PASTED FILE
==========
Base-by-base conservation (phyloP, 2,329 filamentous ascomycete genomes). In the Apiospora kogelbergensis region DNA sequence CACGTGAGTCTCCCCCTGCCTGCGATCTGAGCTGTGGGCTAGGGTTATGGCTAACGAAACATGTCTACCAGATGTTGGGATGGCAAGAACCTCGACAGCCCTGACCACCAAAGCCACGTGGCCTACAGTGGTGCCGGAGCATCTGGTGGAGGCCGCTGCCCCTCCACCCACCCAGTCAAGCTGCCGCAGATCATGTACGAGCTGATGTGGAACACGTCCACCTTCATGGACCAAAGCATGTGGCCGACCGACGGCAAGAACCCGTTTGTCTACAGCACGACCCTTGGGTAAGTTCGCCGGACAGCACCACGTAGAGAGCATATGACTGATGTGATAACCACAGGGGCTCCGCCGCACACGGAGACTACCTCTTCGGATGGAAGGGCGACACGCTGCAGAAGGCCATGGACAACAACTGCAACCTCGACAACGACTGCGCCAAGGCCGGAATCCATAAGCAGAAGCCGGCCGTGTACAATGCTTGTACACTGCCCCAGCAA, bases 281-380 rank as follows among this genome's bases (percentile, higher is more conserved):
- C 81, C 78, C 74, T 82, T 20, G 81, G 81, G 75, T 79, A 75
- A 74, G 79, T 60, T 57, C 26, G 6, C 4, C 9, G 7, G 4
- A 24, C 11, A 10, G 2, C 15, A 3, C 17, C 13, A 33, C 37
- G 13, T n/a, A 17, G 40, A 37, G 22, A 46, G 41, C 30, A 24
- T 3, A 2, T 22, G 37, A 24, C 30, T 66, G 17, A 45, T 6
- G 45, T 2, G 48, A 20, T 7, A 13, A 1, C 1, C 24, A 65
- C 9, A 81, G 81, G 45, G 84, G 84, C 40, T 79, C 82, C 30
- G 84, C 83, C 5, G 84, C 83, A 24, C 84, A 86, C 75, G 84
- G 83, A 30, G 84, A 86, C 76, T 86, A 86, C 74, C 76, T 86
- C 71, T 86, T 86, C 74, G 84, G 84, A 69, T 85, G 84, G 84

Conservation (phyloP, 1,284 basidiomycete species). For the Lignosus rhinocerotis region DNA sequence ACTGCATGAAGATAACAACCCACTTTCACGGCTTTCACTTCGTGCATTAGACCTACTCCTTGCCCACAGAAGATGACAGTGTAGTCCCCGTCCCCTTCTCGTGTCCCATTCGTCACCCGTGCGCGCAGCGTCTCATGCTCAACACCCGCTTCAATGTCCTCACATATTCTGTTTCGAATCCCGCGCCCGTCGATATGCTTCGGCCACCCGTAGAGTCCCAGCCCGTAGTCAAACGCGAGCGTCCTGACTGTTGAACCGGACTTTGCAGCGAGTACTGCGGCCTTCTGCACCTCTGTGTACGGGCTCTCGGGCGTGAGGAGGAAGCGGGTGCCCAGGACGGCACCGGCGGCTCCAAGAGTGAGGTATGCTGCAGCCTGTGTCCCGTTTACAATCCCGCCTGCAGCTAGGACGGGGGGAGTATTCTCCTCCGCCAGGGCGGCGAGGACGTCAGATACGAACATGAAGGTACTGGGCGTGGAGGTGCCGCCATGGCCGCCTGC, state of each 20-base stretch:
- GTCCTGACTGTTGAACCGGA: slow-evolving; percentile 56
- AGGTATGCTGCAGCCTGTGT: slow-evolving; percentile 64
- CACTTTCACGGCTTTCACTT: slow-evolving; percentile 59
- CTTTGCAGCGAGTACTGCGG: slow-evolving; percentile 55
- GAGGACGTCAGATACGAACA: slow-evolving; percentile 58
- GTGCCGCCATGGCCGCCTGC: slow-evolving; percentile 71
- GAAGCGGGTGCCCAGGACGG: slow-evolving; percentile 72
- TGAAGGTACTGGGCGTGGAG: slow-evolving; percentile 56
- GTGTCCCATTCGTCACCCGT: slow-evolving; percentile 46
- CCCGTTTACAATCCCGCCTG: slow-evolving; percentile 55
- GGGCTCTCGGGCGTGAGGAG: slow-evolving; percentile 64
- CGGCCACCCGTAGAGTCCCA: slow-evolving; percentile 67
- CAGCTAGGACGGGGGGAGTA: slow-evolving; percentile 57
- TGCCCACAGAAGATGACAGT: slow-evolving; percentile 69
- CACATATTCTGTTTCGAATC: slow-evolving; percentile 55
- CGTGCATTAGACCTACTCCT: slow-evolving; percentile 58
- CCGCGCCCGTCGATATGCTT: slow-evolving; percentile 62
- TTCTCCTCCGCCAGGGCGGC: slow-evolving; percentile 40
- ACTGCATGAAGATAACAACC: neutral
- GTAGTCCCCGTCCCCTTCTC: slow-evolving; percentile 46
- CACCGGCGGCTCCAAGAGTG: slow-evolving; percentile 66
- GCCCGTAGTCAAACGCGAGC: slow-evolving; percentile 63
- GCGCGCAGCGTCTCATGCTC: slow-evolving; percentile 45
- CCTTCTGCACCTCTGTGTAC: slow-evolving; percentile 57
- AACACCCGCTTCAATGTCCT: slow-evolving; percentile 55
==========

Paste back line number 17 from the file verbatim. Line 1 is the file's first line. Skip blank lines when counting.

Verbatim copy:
- GAGGACGTCAGATACGAACA: slow-evolving; percentile 58